Thursday, February 24, 2011
I have to admit there aren't many people I know who would be willing to get in a plane with me knowing that I would be the one flying the plane. You're a brave man Bradley Rogan. Before we left Brad and I had a conversation that went a little like this...
Me: It says on the information sheet that aerobatics are optional.(pause)
Both of us: Well, they're not.
Me: So are we going to be doing loops and barrrel rolls and the ones where you spin around and around when you're falling?
At this point Brad looked at me with a little grin and a rather mischievious glint in his eyes.
Brad: What's this "we"? You're the one that'll be flying.
Several rows of planes sat lined up on the tarmac. We walked towards a little Cessna 152. Evidently Captain Brad had already set the plane up and done all the checks. We sat in the cockpit and Brad began pointing out gauges, buttons, levers and peddles. He set me up with headphones and checked my seat position. His plan for the flight went like this:
"So I'll get you to take off. Then we'll head over the coast, head north a little, then come back over the ocean and head towards Cockburn sound. Once we're there I'll do a loop, then you can do a loop, I'll do a barrel roll, then you can do a barrel roll. We'll just have a bit of a play then we'll head back and I'll get you to land it."
I'm smiling and nodding as Brad is telling me this. But a little voice inside my head is starting to wonder if he knows I've never flown a plane before. Surely, he knows. Surely. Although he does seem to have a lot of faith in my ability...my non-existant ability. I just keep smiling and nodding anyway.
Brad gets me to start the plane and drive it towards the runaway after we are granted clearance by the control tower. Turns out I am a bit of retard at taxiing the plane. I kept trying to steer it with the wheel. "So?" I hear you ask. Ah, see a plane is not a car and when you're on the ground you steer the plane with pedals...at your feet. Weird. I had issues with it. But, luckily Brad had his own set of pedals and was able to help me steer it. He also had to remind me a few times that planes drive in the middle of the road. They don't have to keep to left (memo to self: once again planes are not cars).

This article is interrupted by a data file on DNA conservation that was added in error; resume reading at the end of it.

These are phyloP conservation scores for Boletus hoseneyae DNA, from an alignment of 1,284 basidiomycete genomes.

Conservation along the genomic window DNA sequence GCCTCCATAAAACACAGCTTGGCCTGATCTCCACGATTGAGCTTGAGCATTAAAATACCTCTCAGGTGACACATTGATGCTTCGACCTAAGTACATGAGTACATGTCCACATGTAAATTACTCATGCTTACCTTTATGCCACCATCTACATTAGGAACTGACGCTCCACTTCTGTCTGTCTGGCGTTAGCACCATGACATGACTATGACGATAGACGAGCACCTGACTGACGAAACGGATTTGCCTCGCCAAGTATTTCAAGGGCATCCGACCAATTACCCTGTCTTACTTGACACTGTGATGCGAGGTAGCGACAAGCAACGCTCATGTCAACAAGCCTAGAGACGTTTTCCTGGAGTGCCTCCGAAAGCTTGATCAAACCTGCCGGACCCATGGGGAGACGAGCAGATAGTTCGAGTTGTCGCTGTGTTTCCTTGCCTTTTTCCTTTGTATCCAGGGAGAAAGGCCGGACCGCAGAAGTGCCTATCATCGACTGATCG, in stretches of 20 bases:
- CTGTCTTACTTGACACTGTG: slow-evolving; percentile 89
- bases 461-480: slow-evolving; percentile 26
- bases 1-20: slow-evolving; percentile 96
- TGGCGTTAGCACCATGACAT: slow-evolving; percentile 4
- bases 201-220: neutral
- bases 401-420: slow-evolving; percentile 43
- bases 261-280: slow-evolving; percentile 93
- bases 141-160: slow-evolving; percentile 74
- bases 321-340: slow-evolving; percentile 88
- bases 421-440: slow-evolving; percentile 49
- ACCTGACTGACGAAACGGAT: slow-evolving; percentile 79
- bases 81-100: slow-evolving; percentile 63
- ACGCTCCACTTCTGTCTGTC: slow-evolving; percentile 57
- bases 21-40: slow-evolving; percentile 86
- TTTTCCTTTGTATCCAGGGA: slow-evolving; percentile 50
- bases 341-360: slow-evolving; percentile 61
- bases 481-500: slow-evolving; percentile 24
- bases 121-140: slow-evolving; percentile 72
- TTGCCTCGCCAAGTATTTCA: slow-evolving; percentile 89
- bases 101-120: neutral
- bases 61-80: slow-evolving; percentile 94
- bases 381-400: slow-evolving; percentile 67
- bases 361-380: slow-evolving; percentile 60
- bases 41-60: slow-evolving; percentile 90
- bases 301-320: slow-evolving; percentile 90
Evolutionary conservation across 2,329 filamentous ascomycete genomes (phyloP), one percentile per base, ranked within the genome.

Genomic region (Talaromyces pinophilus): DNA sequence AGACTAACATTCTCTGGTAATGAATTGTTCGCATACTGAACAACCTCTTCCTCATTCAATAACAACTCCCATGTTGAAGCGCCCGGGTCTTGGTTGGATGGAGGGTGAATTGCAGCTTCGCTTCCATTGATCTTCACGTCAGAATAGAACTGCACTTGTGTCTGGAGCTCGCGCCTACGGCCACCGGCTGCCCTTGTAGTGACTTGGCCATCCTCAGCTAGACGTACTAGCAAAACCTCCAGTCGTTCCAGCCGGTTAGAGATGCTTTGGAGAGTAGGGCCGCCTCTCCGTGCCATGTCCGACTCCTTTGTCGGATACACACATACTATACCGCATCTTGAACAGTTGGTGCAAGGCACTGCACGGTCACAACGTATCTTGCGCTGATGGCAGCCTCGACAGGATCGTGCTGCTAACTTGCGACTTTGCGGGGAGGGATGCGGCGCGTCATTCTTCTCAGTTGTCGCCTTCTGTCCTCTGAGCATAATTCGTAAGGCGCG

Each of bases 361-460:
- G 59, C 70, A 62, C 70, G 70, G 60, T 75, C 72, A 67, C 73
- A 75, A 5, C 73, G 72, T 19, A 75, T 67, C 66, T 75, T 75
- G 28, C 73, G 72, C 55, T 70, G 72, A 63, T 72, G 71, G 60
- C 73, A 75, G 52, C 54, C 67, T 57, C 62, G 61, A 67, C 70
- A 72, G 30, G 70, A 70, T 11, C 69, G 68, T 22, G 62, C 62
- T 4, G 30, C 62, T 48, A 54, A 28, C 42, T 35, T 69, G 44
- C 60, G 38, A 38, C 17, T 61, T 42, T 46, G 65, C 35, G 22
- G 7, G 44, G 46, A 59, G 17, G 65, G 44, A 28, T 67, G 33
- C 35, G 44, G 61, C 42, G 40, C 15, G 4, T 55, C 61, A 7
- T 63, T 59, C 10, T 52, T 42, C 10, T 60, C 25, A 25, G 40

We did make it to the runway and into the air. Brad was giving me instructions: when we reach this speed do this and then do this. Once this happens do this. And there we were. Flying in our little plane with me at the wheel. We were flying and we weren't falling! Just as Brad had said we flew towards the coast, then north for a bit, then we swung around and headed south towards Cockburn Sound. Once we were above Cockburn Sound Brad started explaining how to do a loop. His tone was so casual he might've been explaining to me how to knit a sweater. I'm starting to believe I might actually be able to do this.
Brad demonstrates the loop first, explaining to me what he is doing as he doing it. With nothing to hold onto I decide I may as well hold onto my camera and film the loop. Brad points the nose towards the ground to build up the air speed. Once we are going fast enough he pulls the controls out and the ground disappears. I can feel the g-forces pushing me from all sides then the ground appears again and we are back level.
"Now, your turn," Brad says. And in that same relaxed, no-big-deal-it's-just-a-loop-at-1000ft tone he tells me what to do. And I did it. And we didn't die! It was at that moment I realised this would not be the last time I flew a plane. I was hooked.
We do the same scenario with a barrel roll then combine the two together. We do a couple more manouvers then head back towards the airport. Brad points me in the right direction and makes a call to the control tower as we come over the power station. He explains how there are entrances and exits to the airport, just like a car park.
Right, so I just want you to head straight for the piano keys," Brad says, as we line up the runway and begin to descend. "And, when we just above the ground we point the nose up a little. I'll talk you through it" So, there I am, steering a plane towards white lines on a road 1000ft below me while Brad calmly gives me short directions like 'little to the left', 'just bring her down a bit', 'yep, that's good'. It probably wasn't the smoothest landing but I did it. Luckily, Brad helped me work the pedals to keep the plane straight once we on the ground. Actually, he pretty much did that for me. As we parked the little plane back in line with all the others I already felt like going up again.